LK: I suppose so. They didn't say.
RC: Anything else?
LK: He had a high fever. He'd vomited.
RC: And that's all they told you?
RC: And what did you see when you got to the ER?
LK: He was in the third bed. There were only a couple of other patients. Sunday's usually quiet.
RC: What time would this be?
LK: One-fifteen, one-thirty.
RC: And did you examine Mr. Letourneau?
RC: Let me rephrase. Did you see the patient?
RC: Dr. Kyle?
LK: I'm sorry, what was the question?
RC: Did you see Mr. Letourneau tonight in the ER?
LK: Yes. Mark was there, too.
RC: Are you referring to Dr. Mark Shin?
LK: He was the attending. Have you talked to him?
RC: Dr. Shin is dead, Dr. Kyle. He was one of the victims.
RC: Could you speak up, please?
LK: I just ... I don't know. I'm sorry, what did you want to know?
RC: What can you tell me about Mr. Letourneau? How did he seem?
RC: Yes. Was he awake?
LK: He was awake.
RC: What else did you observe?
LK: He was disoriented. Agitated. His color was strange.
RC: How do you mean?
LK: I have to go to the bathroom.
RC: Let's just get through some questions first. I know you're tired. I promise I'll get you out of here as quickly as I can.
LK: Do you have children, Detective Chernow?
RC: I'm sorry?
LK: Do you have any children? I was just curious.
RC: Yes, I have two boys.
LK: How old? If you don't mind my asking.
RC: Five and seven. I have just a few more things to ask you. Do you think you're up to that?
LK: But I bet you're trying for the girl, aren't you? Believe me, there's nothing like having a baby girl of your own.
RC: Let's focus on Mr. Letourneau for now, would that be okay? You said he was agitated. Can you elaborate on that?
RC: Yes. What did he do?
LK: He was making a funny noise.
RC: Can you describe it?
LK: A clicking sound, in his throat. He was moaning. He seemed to be in a great deal of pain.
RC: Had they given him anything for the pain?
LK: They'd given him Tramadol. I think it was Tramadol.
RC: Who else was there besides Dr. Shin?
RC: Dr. Kyle? Who else was there when you examined Mr. Letourneau?
LK: One of the nurses. She was trying to calm him down. He was very upset.
RC: Anyone else?
LK: I don't remember. An orderly? No, two.
RC: What happened then?
LK: He started to seize.
RC: The patient had a seizure, you mean?
RC: What did you do then?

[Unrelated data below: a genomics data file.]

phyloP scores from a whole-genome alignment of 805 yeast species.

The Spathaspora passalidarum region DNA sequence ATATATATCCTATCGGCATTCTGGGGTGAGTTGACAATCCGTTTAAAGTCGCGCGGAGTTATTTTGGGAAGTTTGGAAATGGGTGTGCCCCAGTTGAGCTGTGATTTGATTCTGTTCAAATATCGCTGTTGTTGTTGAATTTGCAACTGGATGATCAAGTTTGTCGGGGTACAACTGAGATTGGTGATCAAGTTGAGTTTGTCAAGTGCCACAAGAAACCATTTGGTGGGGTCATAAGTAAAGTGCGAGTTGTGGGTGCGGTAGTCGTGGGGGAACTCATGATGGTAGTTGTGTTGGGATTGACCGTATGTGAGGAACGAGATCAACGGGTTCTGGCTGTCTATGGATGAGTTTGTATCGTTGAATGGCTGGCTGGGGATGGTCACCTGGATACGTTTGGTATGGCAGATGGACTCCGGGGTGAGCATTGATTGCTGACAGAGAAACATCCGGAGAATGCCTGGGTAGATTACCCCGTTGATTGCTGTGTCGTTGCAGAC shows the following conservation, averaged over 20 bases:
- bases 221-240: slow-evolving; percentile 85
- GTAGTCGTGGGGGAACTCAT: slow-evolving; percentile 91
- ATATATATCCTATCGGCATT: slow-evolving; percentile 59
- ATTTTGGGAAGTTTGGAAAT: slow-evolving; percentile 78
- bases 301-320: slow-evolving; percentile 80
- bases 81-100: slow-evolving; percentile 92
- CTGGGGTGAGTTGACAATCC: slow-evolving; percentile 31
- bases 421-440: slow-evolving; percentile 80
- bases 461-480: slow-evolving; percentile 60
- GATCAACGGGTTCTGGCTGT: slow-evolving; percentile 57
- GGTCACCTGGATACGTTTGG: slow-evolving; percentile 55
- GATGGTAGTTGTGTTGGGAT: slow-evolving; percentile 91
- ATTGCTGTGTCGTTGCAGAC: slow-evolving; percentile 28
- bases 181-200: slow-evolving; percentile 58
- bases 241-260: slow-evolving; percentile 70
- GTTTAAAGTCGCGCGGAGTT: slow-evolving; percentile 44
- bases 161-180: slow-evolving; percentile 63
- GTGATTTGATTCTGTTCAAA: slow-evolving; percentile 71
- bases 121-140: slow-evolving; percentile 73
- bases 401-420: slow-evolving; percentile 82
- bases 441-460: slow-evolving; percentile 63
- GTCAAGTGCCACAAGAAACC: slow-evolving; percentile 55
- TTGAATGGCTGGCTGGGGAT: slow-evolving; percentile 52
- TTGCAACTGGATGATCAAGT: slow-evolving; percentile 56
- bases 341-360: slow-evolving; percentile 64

LK: Where's my husband?
RC: He's right outside. He came with you. Don't you remember?
LK: Brad is here?
RC: I'm sorry. Who's Brad?
LK: My husband. Brad Wolgast. He's with the FBI. Maybe you know him?
RC: Dr. Kyle, I'm confused. The man who came with you is named David Centre. He's not your husband?
RC: Dr. Kyle? Do you understand what I'm asking you?
LK: Of course David is my husband. What a strange thing for you to say. Where did all this blood come from? Was I in an accident?
RC: No, Dr. Kyle. You were at the hospital. That's what we're talking about. Three hours ago, nine people were killed in the ER. We're trying to figure out how that happened.
LK: It looked at me. Why did it just look at me?
RC: What looked at you, Dr. Kyle?
LK: It was horrible.
RC: What was?
LK: It killed the nurse first. There was so much blood. Like an ocean.
RC: Are you speaking of Mr. Letourneau? He killed the nurse? I need you to be clear.
LK: I'm thirsty. Can I have some more water?
RC: In a minute. How did Mr. Letourneau kill the nurse?
LK: It happened so fast. How could anybody move that fast?
RC: I need you to focus, Dr. Kyle. What did Mr. Letourneau use to kill the nurse? Was there a weapon?
LK: A weapon? I don't remember a weapon.
RC: How did he do it then?
RC: Dr. Kyle?
LK: I couldn't move. It just ... looked at me.
RC: Something looked at you? Was there somebody else in the room?
LK: He used his mouth. That was how he did it.
RC: Are you saying that Mr. Letourneau bit the nurse?
LK: I'm expecting, you know. I'm going to have a baby.
RC: I can see that, Dr. Kyle. I know this is very stressful.
LK: I need to rest. I want to go home.
RC: We'll try to get you out of here as quickly as we can. Just to clarify, is it your statement that Mr. Letourneau bit the nurse?
LK: Is she all right?
RC: She was decapitated, Dr. Kyle. You were holding the body when we found you. Don't you remember?